If you find this name to be rather weird but the characters seem familiar, you may remember this game as Joe & Mac. Data East’s old games seem to have a lot of weird naming patterns; the arcade originals may be titled as one thing, but any future releases for consoles and the like carry the titles that more people would remember. In this case, someone had the bright idea of calling Joe & Mac‘s original arcade release “Caveman Ninja“. I’m not sure where the ninja part comes in, but they sure are cavemen.
Much like a lot of games back in the day, the game revolves around the kidnappings of damsels in distress. Facing whatever dangers are out there, it’s up to Joe & Mac to conquer all evils and rescue the women.
For a game of its era, Caveman Ninja has impressively large spritework. The characters are expressive in a cartoon-y sort of way and are fun to look at in that regard. The grassy jungles are lush and filled with details; backgrounds are particularly nice to look at. The game as whole has a lively nature to it and I think that works well in its favor. If anything, the caveman theme could be boring if you don’t find any sort of appeal to it.
Caveman Ninja doesn’t have a big quantity in its soundtrack (There are more pieces dedicated to its good/bad endings than there are for stages), but the quality is certainly there. It is clearly inspired by the caveman setting it is meant to accompany, but it fits the levels well as a result. The boss theme is also an intense bit of music.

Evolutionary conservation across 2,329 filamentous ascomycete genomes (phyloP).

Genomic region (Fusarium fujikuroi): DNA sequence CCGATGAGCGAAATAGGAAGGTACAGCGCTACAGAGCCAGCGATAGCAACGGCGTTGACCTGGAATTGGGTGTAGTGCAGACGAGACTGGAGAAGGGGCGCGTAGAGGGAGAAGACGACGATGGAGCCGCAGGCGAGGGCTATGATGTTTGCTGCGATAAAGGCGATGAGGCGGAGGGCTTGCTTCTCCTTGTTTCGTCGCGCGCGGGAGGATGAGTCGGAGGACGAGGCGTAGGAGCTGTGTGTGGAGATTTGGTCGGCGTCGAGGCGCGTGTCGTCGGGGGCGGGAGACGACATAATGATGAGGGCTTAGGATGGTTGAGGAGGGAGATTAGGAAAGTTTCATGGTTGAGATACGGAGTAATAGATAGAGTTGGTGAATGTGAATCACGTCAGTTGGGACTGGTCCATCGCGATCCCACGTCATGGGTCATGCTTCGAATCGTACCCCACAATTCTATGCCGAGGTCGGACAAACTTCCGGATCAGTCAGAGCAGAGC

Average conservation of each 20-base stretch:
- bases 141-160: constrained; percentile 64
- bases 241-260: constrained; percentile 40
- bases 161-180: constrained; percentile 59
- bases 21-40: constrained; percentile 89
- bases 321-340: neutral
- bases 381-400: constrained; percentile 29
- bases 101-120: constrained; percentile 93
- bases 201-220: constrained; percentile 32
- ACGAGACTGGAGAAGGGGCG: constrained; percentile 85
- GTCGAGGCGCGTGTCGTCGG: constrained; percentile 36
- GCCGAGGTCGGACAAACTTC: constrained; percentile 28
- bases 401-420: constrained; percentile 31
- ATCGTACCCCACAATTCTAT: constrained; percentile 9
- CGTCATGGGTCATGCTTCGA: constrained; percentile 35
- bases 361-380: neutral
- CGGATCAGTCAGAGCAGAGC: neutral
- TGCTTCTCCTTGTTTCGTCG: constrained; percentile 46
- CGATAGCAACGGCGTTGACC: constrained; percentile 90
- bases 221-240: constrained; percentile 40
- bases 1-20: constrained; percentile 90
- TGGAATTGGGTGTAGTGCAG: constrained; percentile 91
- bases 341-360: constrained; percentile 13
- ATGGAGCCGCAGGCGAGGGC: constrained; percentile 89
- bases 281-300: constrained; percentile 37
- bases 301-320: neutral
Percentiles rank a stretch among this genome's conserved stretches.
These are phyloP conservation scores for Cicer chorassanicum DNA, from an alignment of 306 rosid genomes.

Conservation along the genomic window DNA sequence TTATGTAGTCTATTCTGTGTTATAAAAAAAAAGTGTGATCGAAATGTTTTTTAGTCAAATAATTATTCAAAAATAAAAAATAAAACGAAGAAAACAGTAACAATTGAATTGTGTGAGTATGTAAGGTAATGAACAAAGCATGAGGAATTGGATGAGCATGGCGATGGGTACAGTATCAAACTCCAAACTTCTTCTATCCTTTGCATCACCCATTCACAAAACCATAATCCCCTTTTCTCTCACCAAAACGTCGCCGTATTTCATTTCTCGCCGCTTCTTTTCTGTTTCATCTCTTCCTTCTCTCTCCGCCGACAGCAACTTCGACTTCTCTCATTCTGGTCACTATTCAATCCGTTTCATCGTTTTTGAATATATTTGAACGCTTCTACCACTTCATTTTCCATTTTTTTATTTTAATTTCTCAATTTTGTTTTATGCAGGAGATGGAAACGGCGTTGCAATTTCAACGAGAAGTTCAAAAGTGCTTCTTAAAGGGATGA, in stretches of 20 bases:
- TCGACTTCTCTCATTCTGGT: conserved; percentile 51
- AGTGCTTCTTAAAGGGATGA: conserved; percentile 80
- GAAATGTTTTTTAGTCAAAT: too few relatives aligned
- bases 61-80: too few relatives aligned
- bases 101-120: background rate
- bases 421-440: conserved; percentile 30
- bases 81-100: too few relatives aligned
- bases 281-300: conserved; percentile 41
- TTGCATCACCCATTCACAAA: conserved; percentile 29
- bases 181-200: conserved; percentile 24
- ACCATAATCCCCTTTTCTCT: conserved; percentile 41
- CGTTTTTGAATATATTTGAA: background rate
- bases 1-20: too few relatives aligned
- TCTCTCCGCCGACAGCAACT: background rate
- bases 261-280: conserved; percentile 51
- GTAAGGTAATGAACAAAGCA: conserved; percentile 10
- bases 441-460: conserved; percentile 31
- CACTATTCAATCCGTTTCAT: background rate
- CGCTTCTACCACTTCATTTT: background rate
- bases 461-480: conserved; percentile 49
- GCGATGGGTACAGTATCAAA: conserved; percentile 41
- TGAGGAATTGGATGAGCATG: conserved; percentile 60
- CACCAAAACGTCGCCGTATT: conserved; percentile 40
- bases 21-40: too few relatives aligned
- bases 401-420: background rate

After having played other games by Data East up to this point, I think I can safely say cheap difficulty is a recurring theme they used to embrace. Caveman Ninja has a nasty habit of flooding the screen with enemies you can’t react to all at once. Joe & Mac have a semi-decent range of abilities, from their high jumps to throwing projectiles at bad guys.
The level designs have a decent variety of enemy types and linear layouts, but the feel isn’t exactly as free-flowing as games like the Mario series. It’s about as archaic as beat ’em up titles like Data East’s own Bad Dudes. Even if you were to abuse the emulator’s credits system, it isn’t like other arcade games where you could instantly continue where you left off. You have to restart the level or boss from the beginning, which means you’ll have no choice but to face, say, the same boss over and over until you’ve finally learned through it enough to just barely scrape by (provided you have the reflexes and timing down to even do that with the slow-paced protagonists).
Caveman Ninja can still be fun for those that grew up with the game in some form, but there’s only so far the game could be recommended to other players. If you were to pick any of Data East’s titles released so far, I suggest looking into Super Burgertime.
Review copy provided by Flying Tiger Entertainment